Sellers, buyers connect on smartphone



Technology

Sellers, buyers connect on smartphone

 

Two years ago, Issac Hunja partnered with four investors to launch an online marketplace for Kenyan businesses.

Sky.Garden, an application that connects sellers to buyers, attracted 100 dealers of electronics, toys, bags, shoes among other items. The platform has grown rapidly signing up 8,000 merchants and enabling 50,000 people to buy goods through their smartphones.

“e-commerce in Kenya caters to the top-tiers of the economic pyramid, leaving little room for individuals and businesses in the lower segments to reap the benefits of online transactions,” says Mr Hunja, who is the chief marketing officer.

He says this segment depended on walk-in customers and for the few who tried to venture online, the reach was small or in the unregulated online shopping, the sellers found it hard to prove themselves and their products as legitimate.

Sellers on the www.sky.garden platform register for free to place their products. The app automatically adds a fee calculated as percentage of the price of the good. This allows the sellers to retain their margin.

Mr Hunja, 28, who preferred not to reveal the shareholding of the firm, says among his partners are Martin Majlund and Christian Grubak from Denmark, and two Kenyans Daniel Maison and James Mwai.

When the app was launched two years ago, it would take a new seller up to three months to get their first sale but today it takes a week, says Mr Hunja.

However just like most e-commerce platforms, delivery of goods remains a challenge even as the team targets to drop off purchases within five hours in Nairobi.

“Every delivery is different and it has taken our teams a lot of trial and error to find an optimal solution,” he says, adding that they are planning to expand to Kampala, Dodoma, Kigali and Lagos.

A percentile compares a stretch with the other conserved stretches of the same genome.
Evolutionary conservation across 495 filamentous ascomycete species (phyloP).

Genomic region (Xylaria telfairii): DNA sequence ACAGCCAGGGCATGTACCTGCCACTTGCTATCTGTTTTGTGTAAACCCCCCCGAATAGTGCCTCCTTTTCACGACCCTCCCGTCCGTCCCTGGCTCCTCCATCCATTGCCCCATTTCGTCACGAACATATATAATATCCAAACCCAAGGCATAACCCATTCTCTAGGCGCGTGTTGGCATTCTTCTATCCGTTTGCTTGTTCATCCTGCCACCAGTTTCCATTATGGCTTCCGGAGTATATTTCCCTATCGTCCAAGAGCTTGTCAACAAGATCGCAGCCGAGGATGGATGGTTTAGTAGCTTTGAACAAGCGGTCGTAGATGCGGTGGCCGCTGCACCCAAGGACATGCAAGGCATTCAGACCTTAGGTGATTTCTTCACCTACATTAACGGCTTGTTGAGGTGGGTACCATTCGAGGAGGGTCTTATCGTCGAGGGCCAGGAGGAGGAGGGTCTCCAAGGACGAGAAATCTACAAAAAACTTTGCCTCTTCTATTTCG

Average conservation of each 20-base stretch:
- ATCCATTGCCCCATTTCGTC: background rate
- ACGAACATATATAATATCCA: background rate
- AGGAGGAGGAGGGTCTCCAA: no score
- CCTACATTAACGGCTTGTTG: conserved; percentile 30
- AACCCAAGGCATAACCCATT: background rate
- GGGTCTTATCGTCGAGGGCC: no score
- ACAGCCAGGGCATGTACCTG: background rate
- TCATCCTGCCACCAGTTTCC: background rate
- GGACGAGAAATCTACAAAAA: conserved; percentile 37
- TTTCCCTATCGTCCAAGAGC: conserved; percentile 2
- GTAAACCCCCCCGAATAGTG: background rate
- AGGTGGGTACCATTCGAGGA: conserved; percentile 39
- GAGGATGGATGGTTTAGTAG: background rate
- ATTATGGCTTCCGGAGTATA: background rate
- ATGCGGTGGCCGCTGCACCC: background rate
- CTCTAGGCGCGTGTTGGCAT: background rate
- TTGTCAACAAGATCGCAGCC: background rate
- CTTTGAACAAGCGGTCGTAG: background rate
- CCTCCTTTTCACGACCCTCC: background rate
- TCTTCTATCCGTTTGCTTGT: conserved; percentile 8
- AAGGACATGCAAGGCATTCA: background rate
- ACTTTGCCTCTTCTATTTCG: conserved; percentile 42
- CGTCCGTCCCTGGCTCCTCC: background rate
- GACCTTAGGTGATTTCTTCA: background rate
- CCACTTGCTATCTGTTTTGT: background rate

So what are the prospects for Sky-Garden or indeed other similar innovations to be the next Jumia or eBay?

“Yes, we have the talent, ambition, and expertise, but it’s all nothing if it isn’t backed up by self-belief that we have what it takes to launch Africa’s next unicorn,” Mr Hunja says.

The information systems technology graduate says another setback is lack of local funding.

“We need local angels and venture capitalists to invest in early-stage African start-ups. A lot of great ideas are being suffocated by scarcity of local resources,” he notes.

Last January, the firm raised Sh121 million ($1.2 million) in a fundraising led by Jesper Drescher, TRK Group based in Norway, The Katapult Accelerator Follow-up Fund, and a syndicate of Danish Business Angels led by Futuristic.vc.

“Sure, there’s a lot of foreign investment coming into the country now, however, most of it goes to established start-ups,” he says.



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